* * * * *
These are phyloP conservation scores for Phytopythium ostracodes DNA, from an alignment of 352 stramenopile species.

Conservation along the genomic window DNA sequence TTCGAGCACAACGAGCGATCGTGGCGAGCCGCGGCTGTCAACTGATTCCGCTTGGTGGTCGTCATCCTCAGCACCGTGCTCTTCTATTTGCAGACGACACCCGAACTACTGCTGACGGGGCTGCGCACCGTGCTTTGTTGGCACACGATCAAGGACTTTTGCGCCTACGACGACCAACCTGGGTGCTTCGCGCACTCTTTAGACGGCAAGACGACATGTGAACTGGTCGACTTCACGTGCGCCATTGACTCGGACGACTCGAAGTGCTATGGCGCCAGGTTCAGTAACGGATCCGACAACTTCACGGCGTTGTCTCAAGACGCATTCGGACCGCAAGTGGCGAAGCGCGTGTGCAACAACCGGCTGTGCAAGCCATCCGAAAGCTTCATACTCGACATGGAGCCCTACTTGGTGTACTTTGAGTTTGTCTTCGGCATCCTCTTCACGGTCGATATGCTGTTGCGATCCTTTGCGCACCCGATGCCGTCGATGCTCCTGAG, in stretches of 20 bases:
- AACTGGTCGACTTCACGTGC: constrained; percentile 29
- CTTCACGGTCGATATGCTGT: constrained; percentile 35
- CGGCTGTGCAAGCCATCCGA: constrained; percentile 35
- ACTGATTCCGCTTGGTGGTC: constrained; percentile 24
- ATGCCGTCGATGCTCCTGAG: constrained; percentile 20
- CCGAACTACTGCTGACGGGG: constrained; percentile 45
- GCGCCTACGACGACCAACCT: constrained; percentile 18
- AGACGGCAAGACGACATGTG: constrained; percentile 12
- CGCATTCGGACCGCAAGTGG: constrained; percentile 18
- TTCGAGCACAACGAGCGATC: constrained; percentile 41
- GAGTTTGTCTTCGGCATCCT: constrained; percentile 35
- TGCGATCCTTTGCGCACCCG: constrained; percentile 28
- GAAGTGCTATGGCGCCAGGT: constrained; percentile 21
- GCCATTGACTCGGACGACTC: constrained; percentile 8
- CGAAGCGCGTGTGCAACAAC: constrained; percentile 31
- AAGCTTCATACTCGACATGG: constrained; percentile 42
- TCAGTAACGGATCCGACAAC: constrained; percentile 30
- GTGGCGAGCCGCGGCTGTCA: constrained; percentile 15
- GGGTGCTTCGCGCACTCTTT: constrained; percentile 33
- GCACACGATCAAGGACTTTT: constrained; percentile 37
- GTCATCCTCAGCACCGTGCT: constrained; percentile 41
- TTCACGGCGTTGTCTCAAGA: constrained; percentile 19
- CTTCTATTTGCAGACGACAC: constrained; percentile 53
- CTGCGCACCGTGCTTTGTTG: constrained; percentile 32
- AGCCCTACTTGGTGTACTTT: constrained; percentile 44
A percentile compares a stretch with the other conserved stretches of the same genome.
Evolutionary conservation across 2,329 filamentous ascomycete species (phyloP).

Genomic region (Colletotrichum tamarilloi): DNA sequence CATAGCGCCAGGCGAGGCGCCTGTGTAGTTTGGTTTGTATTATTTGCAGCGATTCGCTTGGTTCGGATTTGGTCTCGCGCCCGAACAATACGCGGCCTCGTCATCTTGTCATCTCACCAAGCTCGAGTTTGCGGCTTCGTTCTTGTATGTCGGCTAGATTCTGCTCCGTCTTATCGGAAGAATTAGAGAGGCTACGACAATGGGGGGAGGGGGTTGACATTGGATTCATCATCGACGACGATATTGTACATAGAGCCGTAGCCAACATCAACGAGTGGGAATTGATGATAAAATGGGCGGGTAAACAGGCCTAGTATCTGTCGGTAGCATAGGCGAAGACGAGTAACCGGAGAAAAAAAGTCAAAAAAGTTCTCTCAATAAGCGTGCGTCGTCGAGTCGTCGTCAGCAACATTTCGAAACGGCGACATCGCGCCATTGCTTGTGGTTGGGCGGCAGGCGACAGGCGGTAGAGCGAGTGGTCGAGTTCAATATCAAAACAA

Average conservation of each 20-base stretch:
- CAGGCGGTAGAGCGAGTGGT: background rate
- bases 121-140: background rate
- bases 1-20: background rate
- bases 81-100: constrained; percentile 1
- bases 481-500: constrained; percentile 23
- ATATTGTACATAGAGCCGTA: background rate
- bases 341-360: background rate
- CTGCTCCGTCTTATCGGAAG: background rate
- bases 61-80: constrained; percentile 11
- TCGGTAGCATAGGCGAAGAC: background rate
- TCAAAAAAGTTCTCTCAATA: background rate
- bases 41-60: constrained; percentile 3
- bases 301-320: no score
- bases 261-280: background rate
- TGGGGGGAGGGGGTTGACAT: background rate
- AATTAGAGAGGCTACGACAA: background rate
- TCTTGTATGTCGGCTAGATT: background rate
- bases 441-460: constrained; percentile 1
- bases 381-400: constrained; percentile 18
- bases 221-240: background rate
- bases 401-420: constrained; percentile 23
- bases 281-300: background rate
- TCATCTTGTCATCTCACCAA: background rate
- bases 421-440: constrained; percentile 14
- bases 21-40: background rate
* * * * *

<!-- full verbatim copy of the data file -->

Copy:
These are phyloP conservation scores for Phytopythium ostracodes DNA, from an alignment of 352 stramenopile species.

Conservation along the genomic window DNA sequence TTCGAGCACAACGAGCGATCGTGGCGAGCCGCGGCTGTCAACTGATTCCGCTTGGTGGTCGTCATCCTCAGCACCGTGCTCTTCTATTTGCAGACGACACCCGAACTACTGCTGACGGGGCTGCGCACCGTGCTTTGTTGGCACACGATCAAGGACTTTTGCGCCTACGACGACCAACCTGGGTGCTTCGCGCACTCTTTAGACGGCAAGACGACATGTGAACTGGTCGACTTCACGTGCGCCATTGACTCGGACGACTCGAAGTGCTATGGCGCCAGGTTCAGTAACGGATCCGACAACTTCACGGCGTTGTCTCAAGACGCATTCGGACCGCAAGTGGCGAAGCGCGTGTGCAACAACCGGCTGTGCAAGCCATCCGAAAGCTTCATACTCGACATGGAGCCCTACTTGGTGTACTTTGAGTTTGTCTTCGGCATCCTCTTCACGGTCGATATGCTGTTGCGATCCTTTGCGCACCCGATGCCGTCGATGCTCCTGAG, in stretches of 20 bases:
- AACTGGTCGACTTCACGTGC: constrained; percentile 29
- CTTCACGGTCGATATGCTGT: constrained; percentile 35
- CGGCTGTGCAAGCCATCCGA: constrained; percentile 35
- ACTGATTCCGCTTGGTGGTC: constrained; percentile 24
- ATGCCGTCGATGCTCCTGAG: constrained; percentile 20
- CCGAACTACTGCTGACGGGG: constrained; percentile 45
- GCGCCTACGACGACCAACCT: constrained; percentile 18
- AGACGGCAAGACGACATGTG: constrained; percentile 12
- CGCATTCGGACCGCAAGTGG: constrained; percentile 18
- TTCGAGCACAACGAGCGATC: constrained; percentile 41
- GAGTTTGTCTTCGGCATCCT: constrained; percentile 35
- TGCGATCCTTTGCGCACCCG: constrained; percentile 28
- GAAGTGCTATGGCGCCAGGT: constrained; percentile 21
- GCCATTGACTCGGACGACTC: constrained; percentile 8
- CGAAGCGCGTGTGCAACAAC: constrained; percentile 31
- AAGCTTCATACTCGACATGG: constrained; percentile 42
- TCAGTAACGGATCCGACAAC: constrained; percentile 30
- GTGGCGAGCCGCGGCTGTCA: constrained; percentile 15
- GGGTGCTTCGCGCACTCTTT: constrained; percentile 33
- GCACACGATCAAGGACTTTT: constrained; percentile 37
- GTCATCCTCAGCACCGTGCT: constrained; percentile 41
- TTCACGGCGTTGTCTCAAGA: constrained; percentile 19
- CTTCTATTTGCAGACGACAC: constrained; percentile 53
- CTGCGCACCGTGCTTTGTTG: constrained; percentile 32
- AGCCCTACTTGGTGTACTTT: constrained; percentile 44
A percentile compares a stretch with the other conserved stretches of the same genome.
Evolutionary conservation across 2,329 filamentous ascomycete species (phyloP).

Genomic region (Colletotrichum tamarilloi): DNA sequence CATAGCGCCAGGCGAGGCGCCTGTGTAGTTTGGTTTGTATTATTTGCAGCGATTCGCTTGGTTCGGATTTGGTCTCGCGCCCGAACAATACGCGGCCTCGTCATCTTGTCATCTCACCAAGCTCGAGTTTGCGGCTTCGTTCTTGTATGTCGGCTAGATTCTGCTCCGTCTTATCGGAAGAATTAGAGAGGCTACGACAATGGGGGGAGGGGGTTGACATTGGATTCATCATCGACGACGATATTGTACATAGAGCCGTAGCCAACATCAACGAGTGGGAATTGATGATAAAATGGGCGGGTAAACAGGCCTAGTATCTGTCGGTAGCATAGGCGAAGACGAGTAACCGGAGAAAAAAAGTCAAAAAAGTTCTCTCAATAAGCGTGCGTCGTCGAGTCGTCGTCAGCAACATTTCGAAACGGCGACATCGCGCCATTGCTTGTGGTTGGGCGGCAGGCGACAGGCGGTAGAGCGAGTGGTCGAGTTCAATATCAAAACAA

Average conservation of each 20-base stretch:
- CAGGCGGTAGAGCGAGTGGT: background rate
- bases 121-140: background rate
- bases 1-20: background rate
- bases 81-100: constrained; percentile 1
- bases 481-500: constrained; percentile 23
- ATATTGTACATAGAGCCGTA: background rate
- bases 341-360: background rate
- CTGCTCCGTCTTATCGGAAG: background rate
- bases 61-80: constrained; percentile 11
- TCGGTAGCATAGGCGAAGAC: background rate
- TCAAAAAAGTTCTCTCAATA: background rate
- bases 41-60: constrained; percentile 3
- bases 301-320: no score
- bases 261-280: background rate
- TGGGGGGAGGGGGTTGACAT: background rate
- AATTAGAGAGGCTACGACAA: background rate
- TCTTGTATGTCGGCTAGATT: background rate
- bases 441-460: constrained; percentile 1
- bases 381-400: constrained; percentile 18
- bases 221-240: background rate
- bases 401-420: constrained; percentile 23
- bases 281-300: background rate
- TCATCTTGTCATCTCACCAA: background rate
- bases 421-440: constrained; percentile 14
- bases 21-40: background rate